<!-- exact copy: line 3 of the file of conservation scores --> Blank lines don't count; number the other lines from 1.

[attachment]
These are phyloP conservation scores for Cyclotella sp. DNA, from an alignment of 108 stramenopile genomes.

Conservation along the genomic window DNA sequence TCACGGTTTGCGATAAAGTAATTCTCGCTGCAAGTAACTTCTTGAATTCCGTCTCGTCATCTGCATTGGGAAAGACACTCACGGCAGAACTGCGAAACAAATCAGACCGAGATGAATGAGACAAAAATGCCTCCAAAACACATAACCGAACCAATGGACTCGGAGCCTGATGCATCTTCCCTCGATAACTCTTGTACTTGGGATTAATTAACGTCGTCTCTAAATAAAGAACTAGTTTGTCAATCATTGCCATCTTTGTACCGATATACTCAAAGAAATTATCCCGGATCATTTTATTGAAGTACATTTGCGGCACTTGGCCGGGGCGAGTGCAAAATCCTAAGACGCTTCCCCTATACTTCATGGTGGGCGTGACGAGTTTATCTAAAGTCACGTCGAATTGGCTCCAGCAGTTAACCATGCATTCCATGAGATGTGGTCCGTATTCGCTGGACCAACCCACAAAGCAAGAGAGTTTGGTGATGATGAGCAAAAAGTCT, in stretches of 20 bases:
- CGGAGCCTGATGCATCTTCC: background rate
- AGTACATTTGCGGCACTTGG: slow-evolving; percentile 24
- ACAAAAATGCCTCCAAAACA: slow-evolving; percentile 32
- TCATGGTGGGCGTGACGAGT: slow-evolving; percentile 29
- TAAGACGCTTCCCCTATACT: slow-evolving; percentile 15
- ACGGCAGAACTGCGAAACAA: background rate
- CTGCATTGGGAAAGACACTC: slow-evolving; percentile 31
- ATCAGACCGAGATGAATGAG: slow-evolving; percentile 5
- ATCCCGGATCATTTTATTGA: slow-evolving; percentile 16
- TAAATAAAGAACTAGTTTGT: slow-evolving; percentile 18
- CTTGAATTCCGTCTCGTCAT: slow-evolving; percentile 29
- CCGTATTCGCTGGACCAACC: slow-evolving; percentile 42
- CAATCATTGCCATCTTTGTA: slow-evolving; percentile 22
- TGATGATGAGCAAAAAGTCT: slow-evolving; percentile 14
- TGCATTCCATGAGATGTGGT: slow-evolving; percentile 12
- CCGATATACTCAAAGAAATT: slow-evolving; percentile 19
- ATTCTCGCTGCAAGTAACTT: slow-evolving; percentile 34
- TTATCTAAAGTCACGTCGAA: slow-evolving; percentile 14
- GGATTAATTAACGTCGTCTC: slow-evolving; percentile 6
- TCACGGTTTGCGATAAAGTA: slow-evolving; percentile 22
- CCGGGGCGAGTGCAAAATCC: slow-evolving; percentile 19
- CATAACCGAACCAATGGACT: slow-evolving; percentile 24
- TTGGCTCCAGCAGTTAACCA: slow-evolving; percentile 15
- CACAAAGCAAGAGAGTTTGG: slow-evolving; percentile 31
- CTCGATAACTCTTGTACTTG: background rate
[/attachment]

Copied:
- CGGAGCCTGATGCATCTTCC: background rate